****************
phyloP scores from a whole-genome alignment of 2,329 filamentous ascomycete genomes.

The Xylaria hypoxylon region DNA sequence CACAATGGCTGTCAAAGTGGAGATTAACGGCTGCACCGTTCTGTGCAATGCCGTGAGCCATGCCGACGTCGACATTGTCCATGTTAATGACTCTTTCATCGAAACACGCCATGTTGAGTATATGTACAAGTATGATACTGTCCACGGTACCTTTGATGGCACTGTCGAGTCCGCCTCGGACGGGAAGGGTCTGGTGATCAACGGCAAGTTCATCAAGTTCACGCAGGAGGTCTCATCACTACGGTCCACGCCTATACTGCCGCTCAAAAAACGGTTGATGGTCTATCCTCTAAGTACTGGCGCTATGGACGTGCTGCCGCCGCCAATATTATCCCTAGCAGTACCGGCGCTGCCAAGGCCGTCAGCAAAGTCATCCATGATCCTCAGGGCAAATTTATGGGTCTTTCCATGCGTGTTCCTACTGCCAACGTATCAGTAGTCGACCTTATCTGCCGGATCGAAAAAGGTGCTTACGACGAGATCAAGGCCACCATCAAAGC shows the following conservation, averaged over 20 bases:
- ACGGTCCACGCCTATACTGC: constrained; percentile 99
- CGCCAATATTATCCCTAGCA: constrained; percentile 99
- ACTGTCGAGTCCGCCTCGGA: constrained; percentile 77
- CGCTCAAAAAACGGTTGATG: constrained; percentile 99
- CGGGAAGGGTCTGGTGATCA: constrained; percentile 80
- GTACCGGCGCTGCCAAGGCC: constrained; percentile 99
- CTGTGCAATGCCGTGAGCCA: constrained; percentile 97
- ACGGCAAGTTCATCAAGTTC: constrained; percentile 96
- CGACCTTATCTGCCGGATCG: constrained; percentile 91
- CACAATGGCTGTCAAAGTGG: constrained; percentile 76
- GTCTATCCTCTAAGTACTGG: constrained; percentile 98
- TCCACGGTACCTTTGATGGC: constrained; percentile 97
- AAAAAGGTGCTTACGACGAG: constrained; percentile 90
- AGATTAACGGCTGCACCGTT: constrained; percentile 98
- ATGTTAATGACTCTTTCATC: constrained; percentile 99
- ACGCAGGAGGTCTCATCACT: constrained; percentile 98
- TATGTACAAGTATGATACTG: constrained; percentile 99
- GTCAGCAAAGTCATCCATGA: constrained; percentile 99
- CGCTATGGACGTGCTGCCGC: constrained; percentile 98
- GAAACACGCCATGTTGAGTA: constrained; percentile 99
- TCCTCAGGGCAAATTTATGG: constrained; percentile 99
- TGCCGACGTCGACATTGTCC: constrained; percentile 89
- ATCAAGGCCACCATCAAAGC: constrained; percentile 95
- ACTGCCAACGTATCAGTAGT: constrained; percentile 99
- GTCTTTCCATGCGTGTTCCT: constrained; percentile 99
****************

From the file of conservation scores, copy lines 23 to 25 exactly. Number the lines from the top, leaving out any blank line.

- TCCTCAGGGCAAATTTATGG: constrained; percentile 99
- TGCCGACGTCGACATTGTCC: constrained; percentile 89
- ATCAAGGCCACCATCAAAGC: constrained; percentile 95